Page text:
Post by chew8 » Tue May 10, 2016 8:56 am

Something in the paper which Greg Brooks produced in connection with the March 2003 DfE seminar may be relevant to his 'abomination' comment:

http://dera.ioe.ac.uk/4938/5/nls_phonics0303gbrooks.pdf

See section 2.4.5 on pages 17-18. Brooks realised that there was a difference between the NLS ‘scaffolded’ version of blending, where the whole spoken word was known in advance, and what he called the ‘strict synthetic phonics’ version, where the whole spoken word is not known in advance but is worked out from the letters. He thought that the latter might represent a ‘North Face of the Eiger’ attitude – i.e. the s.p. version of blending might be very hard for young children.

The Year 1 phonics check tests precisely the s.p. type of blending (unscaffolded). The way that the ‘pass’ rate has risen shows that most children are quite capable of learning how to do it if given some appropriate teaching – nationally, 77% ‘passed’ in 2015, and in 600+ schools the figure was 95% or more. If the reason why Brooks regarded the check as an ‘abomination’ from the start was that he thought it tested something that children found too hard, he must surely have had to revise his views.

What I think we still need is a reputable study showing that children who 'pass' the Year 1 check go on to read age-appropriate text fluently and with good comprehension - I wouldn't want to be seen as regarding good decoding as an end in itself. My own view that the check has resulted in improvements in fluency and comprehension, but my evidence doesn't constitute a reputable study.

Jenny C.

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Debbie Hepplewhite
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Re: Greg Brooks letter to Guardian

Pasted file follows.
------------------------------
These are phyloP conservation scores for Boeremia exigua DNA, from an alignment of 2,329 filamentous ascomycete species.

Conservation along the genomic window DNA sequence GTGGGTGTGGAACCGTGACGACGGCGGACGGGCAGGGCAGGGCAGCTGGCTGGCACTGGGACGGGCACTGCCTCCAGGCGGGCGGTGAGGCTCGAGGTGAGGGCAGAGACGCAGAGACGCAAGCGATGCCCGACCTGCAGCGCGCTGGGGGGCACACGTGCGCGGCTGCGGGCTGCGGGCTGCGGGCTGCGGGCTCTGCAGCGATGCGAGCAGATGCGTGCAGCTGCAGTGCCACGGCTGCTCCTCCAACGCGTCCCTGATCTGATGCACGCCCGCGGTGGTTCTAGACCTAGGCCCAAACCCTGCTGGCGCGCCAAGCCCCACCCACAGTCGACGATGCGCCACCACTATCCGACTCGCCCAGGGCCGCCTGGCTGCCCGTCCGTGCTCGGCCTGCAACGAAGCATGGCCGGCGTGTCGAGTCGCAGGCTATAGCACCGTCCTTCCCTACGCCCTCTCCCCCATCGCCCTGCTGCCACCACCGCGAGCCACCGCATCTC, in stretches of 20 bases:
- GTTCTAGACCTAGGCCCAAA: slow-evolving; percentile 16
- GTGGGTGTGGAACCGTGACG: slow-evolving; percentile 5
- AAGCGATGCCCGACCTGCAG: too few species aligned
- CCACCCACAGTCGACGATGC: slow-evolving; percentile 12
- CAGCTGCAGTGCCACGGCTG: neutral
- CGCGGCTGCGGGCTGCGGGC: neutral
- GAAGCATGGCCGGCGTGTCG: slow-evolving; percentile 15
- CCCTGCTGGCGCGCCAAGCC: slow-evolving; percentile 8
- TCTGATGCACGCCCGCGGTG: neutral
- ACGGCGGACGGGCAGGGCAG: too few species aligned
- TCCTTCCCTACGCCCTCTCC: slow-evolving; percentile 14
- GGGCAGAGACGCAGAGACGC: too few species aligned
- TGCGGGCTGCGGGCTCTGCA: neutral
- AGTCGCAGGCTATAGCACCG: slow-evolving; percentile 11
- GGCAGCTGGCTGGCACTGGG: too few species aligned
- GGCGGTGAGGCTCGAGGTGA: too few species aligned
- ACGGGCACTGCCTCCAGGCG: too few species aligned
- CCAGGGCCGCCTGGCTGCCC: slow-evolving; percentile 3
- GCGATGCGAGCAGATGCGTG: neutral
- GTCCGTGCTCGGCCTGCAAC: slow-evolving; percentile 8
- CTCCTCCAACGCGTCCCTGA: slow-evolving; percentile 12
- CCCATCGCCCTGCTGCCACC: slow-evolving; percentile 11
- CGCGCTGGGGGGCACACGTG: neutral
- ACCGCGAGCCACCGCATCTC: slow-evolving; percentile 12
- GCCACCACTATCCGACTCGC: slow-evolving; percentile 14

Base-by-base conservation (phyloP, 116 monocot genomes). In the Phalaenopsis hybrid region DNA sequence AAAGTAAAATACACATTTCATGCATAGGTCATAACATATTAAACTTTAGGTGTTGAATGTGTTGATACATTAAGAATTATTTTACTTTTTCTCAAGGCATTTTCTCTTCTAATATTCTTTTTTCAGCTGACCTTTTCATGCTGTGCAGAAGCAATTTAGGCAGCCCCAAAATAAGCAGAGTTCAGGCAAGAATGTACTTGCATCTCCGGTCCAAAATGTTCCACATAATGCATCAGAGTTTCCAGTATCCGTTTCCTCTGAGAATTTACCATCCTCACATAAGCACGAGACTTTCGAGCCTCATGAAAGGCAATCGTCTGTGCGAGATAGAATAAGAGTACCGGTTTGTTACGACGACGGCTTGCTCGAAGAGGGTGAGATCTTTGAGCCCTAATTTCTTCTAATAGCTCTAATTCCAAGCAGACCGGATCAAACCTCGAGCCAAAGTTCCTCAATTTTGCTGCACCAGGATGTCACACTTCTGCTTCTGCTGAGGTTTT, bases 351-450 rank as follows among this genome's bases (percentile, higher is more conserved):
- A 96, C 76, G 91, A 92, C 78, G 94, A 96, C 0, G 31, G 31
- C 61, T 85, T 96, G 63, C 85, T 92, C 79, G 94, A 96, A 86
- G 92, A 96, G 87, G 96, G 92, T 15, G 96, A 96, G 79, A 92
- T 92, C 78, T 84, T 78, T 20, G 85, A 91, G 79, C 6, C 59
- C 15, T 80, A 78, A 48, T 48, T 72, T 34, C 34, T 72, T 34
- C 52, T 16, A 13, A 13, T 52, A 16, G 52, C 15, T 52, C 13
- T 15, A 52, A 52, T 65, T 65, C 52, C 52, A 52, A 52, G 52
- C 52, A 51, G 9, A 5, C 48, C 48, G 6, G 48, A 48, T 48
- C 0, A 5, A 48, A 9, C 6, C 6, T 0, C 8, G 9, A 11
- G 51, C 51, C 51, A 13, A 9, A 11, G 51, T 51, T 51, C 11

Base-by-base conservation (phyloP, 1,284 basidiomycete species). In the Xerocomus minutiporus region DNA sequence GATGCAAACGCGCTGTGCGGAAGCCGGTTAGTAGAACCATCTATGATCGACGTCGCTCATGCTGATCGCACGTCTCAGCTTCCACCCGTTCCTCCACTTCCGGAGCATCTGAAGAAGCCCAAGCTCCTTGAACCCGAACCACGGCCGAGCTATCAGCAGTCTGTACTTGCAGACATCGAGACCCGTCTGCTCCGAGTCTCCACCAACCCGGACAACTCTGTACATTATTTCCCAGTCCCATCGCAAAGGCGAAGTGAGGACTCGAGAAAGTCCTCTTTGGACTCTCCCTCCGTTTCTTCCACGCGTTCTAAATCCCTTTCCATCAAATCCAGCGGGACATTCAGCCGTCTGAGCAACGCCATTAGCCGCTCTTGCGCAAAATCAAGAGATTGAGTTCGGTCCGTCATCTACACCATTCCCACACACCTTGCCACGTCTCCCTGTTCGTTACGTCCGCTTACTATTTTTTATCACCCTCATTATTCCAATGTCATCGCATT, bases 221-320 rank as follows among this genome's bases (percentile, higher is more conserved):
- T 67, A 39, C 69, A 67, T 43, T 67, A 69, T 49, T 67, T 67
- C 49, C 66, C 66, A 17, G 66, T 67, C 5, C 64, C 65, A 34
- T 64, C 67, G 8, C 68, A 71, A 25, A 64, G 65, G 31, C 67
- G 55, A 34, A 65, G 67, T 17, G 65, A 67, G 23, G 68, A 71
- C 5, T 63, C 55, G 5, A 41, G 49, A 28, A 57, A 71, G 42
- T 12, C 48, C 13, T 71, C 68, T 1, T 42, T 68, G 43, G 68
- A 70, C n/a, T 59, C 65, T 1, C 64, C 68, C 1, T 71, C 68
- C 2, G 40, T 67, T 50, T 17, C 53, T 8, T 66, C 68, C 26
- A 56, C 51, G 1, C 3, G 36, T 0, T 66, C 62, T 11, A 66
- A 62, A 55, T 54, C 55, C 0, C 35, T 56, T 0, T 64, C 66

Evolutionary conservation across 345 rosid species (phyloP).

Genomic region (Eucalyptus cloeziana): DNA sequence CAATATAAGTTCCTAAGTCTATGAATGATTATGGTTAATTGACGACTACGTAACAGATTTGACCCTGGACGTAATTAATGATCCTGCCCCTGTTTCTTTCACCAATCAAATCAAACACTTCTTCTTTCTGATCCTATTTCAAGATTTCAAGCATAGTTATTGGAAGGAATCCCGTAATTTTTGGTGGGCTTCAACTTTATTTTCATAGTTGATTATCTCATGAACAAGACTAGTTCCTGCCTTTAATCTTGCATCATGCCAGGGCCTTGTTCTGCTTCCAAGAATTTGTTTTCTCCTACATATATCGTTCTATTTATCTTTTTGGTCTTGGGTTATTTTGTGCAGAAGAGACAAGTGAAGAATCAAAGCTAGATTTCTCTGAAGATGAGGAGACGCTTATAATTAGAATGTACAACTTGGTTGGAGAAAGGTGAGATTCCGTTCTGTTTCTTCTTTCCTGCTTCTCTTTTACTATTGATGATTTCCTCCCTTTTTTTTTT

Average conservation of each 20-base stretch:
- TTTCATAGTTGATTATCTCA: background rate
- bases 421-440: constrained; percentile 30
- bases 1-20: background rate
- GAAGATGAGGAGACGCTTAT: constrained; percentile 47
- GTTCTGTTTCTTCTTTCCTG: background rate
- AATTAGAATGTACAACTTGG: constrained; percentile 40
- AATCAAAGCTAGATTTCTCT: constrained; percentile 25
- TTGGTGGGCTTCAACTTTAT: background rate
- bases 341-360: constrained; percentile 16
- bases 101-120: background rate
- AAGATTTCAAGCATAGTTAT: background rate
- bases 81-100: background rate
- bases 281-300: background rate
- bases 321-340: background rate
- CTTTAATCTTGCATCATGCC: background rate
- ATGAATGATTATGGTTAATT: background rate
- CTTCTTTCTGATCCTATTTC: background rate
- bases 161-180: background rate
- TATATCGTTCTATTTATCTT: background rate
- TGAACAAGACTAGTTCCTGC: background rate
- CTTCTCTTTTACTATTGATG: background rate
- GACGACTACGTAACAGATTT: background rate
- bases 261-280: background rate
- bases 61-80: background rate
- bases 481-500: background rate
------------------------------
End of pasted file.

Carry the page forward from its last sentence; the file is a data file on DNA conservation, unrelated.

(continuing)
Post by Debbie Hepplewhite » Thu May 12, 2016 6:28 pm

Funnily enough, I referred to Greg Brooks' comment, 'the North Face of the Eiger' in my response to his report and the DfES 2003 phonics seminar:

http://www.rrf.org.uk/archive.php?n_ID= ... eNumber=51
If Brooks had visited good synthetic phonics schools he would surely not refer to children being required to do their own sounding out and blending as a “North Face of the Eiger attitude” (p.18). Does this illustrate Brooks’s lack of first hand observations of schools following this practice if he considers that it is the “hardest route”? How can it be that this “hardest route” appears to get the best results and raise test results and eliminate the gender gap in schools where they change to this method?

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Re: Greg Brooks letter to Guardian

Post by chew8 » Thu May 12, 2016 7:45 pm

Well, he had that message from at least two of us, then.

He and others should also realise that 'unscaffolded' blending isn't optional - it's necessary when children encounter visually unfamiliar words and have no one on hand to tell them what the words are. In the early stages of learning to read, children encounter a great number of visually unfamiliar words, and it's very rewarding for them to realise that they have a strategy for working those words out. The improving results in the Y1 phonics check show that the strategy is perfectly teachable.

Jenny C.